The art of embroidery has been a popular craft for centuries. As far back as the 16th century, embroidered clothing was the mark of an affluent household. Knowledge of the art was expected of a noblewoman and this knowledge was passed down through generations of women. Young girls learned to embroider at their mother’s knee. Worked in strands of silk or cotton, embroidery decorated necklines, cuffs, hems and bodices. Designs were elaborate and a variety of stitches were developed to create texture and illusions of light, contributing to the beauty and distinction of the finished garment. A single garment might require many weeks, or even months to complete.

Although hand embroidery is still practiced, today you can create complicated designs in minutes. Machine embroidery makes this traditional art quick and easy, requiring no specialized knowledge. Newer sewing machines come equipped with several embroidery stitches. You simply turn the dial to the stitch of your choice and sew away. There are also embroidery machines, with an astounding selection of stitches and capabilities that the 16th century woman would never have imagined possible.

Machine embroidery is easy to learn. All of the stitches are calculated by a computer chip. Stitch length, zigzag effects and curves are done automatically, applied to the cloth with absolute precision. Thus, machine embroidery allows you to effortlessly turn out a perfectly symmetrical design. Hand embroidery cannot replicate this absolute symmetry, even by the most practiced hand. Another advantage to machine embroidery is speed. You can turn out a shirt or dress, embellished with the most ornate designs, in a day. Metallic threads, available in several shades of gold, silver and bronze, can be used in machine embroidery with stunning effects.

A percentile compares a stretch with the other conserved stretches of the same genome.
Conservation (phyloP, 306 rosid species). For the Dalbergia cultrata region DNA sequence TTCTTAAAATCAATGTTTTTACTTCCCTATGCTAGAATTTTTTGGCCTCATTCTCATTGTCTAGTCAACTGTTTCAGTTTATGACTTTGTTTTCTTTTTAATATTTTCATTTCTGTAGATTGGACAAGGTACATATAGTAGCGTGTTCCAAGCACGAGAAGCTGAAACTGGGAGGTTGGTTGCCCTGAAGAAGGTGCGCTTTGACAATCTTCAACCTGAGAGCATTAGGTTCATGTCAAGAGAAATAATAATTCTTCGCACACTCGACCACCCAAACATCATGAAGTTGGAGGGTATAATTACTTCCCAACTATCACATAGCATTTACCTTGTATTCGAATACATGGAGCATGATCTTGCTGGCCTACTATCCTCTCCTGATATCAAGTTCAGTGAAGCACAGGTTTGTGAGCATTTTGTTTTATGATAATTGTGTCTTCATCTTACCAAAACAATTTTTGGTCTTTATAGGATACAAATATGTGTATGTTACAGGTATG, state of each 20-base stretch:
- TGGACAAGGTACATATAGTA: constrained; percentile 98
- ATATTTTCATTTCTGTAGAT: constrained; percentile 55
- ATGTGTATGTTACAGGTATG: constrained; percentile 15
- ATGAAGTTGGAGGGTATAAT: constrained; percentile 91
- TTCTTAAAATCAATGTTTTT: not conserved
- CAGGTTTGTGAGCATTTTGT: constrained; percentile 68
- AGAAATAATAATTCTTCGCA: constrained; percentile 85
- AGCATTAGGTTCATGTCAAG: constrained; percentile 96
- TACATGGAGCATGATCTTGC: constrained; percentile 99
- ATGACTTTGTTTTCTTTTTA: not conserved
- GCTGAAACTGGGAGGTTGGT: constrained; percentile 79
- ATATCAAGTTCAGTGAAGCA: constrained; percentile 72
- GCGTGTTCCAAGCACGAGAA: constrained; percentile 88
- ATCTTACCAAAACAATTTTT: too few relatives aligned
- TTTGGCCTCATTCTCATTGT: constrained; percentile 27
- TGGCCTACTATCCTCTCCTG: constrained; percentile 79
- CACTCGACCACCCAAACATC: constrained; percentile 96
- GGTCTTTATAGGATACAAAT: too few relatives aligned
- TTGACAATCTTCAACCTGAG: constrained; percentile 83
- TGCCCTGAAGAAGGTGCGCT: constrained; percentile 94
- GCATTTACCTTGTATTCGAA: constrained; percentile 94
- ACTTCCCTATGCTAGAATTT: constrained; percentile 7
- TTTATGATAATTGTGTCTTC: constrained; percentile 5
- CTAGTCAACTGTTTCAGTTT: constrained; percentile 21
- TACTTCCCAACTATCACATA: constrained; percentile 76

When you’re making a garment you plan to decorate with complex designs, it’s best to choose a garment pattern of simple design. This strategy allows the beginner to concentrate on the stitchery, while showing off the embroidery to best effect. A peasant blouse made with plain cotton is a good choice. Once you’ve mastered the techniques of machine embroidery, you’ll be ready to tackle a fancy Renaissance-style dress.

If you already have a sewing machine, try creating a sampler of a mix of your available stitches. When you see what can be done with machine embroidery, your enthusiasm may prompt an immediate trip to the fabric store for a demonstration of the embroidery machine. That’s when the real fun begins!